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Lec. 4:  Rites & Representations - Religion & Social Order
April 5, 1999



American civil religion is not to be confused with “the American Way of Life” or with “the Judeo-Christian tradition” as the national faith.

A form of cultural and social meaning which exists alongside of but is clearly dis-tinct from conventional, organized religion.

A morally multi-vocal, dialectical conversation or overlapping consensus—and often heated argument—about the meaning of America.

Civil religion defined:
What we have, then, from the earliest years of the republic is a collection of beliefs, symbols, and rituals with respect to sacred things and institutionalized in a collectivity (175).
Cf. Durkheim’s definition of Religion:
a unified system of beliefs and practices relative to sacred things, that is to say, things set apart and forbidden—beliefs and practices which united into one single moral community called a Church, all those who adhere to them.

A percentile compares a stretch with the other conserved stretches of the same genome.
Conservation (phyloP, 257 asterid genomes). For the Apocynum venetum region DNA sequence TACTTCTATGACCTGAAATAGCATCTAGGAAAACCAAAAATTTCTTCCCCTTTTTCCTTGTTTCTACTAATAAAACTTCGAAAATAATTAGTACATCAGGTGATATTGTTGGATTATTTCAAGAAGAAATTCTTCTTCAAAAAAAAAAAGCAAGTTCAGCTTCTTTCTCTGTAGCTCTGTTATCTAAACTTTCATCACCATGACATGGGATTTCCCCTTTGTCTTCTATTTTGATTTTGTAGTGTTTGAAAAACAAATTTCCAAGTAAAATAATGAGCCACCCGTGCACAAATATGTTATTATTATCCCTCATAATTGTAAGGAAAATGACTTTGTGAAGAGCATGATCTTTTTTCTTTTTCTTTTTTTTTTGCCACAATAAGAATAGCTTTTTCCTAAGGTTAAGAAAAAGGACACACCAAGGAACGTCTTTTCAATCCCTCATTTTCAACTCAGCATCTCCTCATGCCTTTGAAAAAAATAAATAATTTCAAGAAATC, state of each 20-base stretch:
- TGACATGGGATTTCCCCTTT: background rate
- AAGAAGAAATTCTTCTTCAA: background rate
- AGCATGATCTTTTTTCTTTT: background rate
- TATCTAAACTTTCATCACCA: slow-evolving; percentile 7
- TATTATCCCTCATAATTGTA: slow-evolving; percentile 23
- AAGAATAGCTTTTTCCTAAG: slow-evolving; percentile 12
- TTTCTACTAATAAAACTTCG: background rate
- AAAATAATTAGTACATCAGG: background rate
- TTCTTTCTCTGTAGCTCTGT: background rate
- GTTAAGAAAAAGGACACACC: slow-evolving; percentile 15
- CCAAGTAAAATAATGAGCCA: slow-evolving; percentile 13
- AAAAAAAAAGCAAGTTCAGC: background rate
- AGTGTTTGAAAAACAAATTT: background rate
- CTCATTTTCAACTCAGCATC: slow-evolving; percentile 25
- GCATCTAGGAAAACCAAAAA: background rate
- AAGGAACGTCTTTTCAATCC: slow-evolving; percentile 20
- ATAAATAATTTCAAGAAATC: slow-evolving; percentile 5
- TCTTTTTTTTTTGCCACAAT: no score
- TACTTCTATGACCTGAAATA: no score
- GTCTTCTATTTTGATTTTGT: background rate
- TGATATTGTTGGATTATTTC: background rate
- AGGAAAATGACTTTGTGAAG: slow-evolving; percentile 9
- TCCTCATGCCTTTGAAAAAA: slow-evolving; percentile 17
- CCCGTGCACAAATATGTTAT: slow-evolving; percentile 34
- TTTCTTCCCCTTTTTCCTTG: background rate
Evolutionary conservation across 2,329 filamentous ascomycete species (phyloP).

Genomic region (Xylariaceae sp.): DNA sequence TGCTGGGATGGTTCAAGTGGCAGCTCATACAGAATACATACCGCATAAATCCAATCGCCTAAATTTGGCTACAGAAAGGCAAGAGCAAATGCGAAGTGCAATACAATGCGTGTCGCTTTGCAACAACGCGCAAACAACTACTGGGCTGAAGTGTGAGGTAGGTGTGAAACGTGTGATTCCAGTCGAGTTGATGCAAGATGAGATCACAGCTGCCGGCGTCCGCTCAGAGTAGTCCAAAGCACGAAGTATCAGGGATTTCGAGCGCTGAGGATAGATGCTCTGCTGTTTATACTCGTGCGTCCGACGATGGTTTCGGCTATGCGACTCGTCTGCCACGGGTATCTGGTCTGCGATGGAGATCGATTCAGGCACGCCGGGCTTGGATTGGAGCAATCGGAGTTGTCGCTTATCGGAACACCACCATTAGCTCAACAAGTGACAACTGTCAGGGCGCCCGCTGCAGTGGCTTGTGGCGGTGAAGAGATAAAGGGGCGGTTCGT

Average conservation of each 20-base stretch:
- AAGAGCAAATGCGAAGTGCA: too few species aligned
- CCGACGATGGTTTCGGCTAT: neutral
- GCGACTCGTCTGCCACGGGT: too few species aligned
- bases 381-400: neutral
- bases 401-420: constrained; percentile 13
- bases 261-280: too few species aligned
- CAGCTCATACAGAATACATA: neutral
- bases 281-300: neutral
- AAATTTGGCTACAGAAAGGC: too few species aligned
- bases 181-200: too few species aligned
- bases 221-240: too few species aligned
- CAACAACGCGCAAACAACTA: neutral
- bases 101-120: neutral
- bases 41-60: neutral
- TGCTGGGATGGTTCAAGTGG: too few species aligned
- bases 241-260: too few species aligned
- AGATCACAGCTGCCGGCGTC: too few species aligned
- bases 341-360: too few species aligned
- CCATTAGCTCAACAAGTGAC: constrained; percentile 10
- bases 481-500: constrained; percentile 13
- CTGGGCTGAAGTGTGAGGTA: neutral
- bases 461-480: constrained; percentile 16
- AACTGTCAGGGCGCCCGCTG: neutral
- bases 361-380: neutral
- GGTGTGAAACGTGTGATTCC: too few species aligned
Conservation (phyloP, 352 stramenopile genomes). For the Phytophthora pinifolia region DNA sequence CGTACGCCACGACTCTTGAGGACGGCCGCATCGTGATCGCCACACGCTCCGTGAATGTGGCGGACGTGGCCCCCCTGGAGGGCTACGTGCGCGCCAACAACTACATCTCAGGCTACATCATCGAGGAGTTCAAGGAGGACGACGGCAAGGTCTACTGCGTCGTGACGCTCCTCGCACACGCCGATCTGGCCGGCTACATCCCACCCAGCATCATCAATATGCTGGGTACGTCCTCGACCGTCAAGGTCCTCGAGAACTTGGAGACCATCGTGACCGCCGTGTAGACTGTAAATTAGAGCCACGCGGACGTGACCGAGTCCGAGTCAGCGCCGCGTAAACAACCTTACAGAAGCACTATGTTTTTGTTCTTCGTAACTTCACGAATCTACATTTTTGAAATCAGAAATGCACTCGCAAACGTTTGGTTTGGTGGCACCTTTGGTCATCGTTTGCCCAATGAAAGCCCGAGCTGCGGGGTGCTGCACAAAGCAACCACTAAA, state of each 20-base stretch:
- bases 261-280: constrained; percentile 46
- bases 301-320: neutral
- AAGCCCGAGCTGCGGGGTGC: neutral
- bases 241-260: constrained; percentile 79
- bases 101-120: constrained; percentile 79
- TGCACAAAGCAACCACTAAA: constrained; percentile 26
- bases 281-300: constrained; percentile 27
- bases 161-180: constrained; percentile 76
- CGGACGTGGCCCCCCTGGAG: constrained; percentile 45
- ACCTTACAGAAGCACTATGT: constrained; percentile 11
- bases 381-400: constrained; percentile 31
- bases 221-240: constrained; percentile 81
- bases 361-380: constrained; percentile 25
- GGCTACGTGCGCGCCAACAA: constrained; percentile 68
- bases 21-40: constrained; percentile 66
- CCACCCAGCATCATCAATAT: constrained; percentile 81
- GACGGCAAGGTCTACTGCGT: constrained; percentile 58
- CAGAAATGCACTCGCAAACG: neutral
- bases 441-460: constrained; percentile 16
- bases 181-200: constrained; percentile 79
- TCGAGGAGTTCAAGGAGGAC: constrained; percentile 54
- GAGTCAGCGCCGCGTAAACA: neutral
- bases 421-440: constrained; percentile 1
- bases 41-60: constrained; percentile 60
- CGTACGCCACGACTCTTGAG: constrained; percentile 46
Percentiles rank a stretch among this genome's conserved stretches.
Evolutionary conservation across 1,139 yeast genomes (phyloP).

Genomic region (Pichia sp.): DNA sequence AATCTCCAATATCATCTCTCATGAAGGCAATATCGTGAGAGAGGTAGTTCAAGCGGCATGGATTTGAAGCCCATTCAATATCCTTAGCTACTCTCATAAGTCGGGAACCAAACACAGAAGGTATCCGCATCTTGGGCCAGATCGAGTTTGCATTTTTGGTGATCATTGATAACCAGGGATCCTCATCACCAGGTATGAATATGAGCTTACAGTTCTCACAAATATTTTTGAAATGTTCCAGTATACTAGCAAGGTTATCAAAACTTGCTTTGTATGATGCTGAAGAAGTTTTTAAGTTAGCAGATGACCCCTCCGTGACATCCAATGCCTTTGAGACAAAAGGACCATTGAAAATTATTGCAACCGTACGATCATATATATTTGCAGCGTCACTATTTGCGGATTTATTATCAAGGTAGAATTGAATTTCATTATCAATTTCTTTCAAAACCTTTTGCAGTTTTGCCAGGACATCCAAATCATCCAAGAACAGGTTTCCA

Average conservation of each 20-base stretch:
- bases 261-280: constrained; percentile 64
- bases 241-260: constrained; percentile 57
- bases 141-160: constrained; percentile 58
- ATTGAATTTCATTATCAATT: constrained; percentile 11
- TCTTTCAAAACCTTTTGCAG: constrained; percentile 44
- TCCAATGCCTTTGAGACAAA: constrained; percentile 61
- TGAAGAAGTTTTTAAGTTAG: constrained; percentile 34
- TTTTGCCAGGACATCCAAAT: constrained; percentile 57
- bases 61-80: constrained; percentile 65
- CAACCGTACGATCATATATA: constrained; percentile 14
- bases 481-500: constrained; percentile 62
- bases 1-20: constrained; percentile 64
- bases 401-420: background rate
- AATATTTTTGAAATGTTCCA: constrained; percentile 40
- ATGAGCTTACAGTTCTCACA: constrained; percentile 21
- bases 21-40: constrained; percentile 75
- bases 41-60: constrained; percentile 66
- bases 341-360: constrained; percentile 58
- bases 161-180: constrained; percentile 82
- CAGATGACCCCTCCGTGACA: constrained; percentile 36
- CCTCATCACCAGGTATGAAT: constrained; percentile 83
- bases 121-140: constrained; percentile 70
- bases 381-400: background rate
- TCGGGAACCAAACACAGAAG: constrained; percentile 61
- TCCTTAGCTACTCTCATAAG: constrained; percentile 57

Religion as inseparable from  &  necessary for social life.
Durkheim: social integration, unity and moral order
cannot be achieved except by reunions, assemblies and meetings where in-dividuals, closely united to one another, reaffirm in common their common sentiments. Hence come civic ceremonies which do not differ from relig-ious ceremonies either in their object, results they produce or the processes employed to obtain their results (page ?)

Presidential inaugural addresses, national symbols, civic ceremonies & ideas as sacred legitimations & representations of the social order.

Bellah marks off civil religion in the following way: not church religion or politi-cal ideology; Declaration of Independence and Constitution as sacred texts; litur-gical calendar, high holidays.

Religious dimension of political realm.

Lincoln-Douglas debates.

Four General Tenets & Idea of “God” in Civil Religion.
1) there is a God;
2) there is a life to come:
3) virtue will be rewarded and vice punished; &,
4) exclusion of religious intolerance

The God of Civil Religion

Lincoln as civil religion’s greatest theologian

Bellah’s civil religion thesis
civil religion at its best [and only at its best] is a genuine apprehension of universal and transcendent religious reality as seen in or, one could almost say, as revealed through the experience of the American people [179].

Frederick Douglass